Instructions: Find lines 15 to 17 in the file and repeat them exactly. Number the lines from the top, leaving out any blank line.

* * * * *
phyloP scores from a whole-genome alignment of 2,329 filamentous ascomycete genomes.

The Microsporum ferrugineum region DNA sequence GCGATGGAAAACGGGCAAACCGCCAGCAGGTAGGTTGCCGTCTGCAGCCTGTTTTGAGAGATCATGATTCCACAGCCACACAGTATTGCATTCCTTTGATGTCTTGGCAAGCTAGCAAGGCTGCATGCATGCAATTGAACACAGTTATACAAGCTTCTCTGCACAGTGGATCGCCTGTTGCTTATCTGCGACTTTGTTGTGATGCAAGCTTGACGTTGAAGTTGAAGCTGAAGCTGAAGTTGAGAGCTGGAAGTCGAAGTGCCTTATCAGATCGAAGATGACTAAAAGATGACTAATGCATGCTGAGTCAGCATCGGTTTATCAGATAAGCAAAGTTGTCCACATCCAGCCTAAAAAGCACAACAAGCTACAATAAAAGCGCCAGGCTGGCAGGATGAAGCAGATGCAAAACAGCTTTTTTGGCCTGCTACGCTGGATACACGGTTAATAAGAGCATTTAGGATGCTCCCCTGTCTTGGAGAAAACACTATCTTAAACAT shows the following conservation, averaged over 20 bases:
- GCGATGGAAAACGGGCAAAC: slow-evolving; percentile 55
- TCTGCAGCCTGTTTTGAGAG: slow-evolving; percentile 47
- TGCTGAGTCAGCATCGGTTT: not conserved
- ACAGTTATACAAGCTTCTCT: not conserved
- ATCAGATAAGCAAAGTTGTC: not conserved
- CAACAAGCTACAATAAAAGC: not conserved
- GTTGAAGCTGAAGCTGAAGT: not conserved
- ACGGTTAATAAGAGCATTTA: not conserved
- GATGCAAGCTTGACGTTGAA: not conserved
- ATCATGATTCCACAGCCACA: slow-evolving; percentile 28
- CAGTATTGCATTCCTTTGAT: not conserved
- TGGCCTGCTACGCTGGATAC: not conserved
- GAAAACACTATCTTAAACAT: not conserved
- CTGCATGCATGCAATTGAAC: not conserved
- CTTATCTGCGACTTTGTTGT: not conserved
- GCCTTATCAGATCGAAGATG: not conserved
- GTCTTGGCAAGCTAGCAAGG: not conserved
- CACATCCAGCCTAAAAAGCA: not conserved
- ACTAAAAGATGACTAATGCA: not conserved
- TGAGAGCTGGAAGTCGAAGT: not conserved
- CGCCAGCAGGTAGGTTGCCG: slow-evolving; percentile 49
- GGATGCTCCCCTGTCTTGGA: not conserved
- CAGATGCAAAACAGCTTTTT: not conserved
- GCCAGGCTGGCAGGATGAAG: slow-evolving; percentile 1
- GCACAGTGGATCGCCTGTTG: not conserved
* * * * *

- GAAAACACTATCTTAAACAT: not conserved
- CTGCATGCATGCAATTGAAC: not conserved
- CTTATCTGCGACTTTGTTGT: not conserved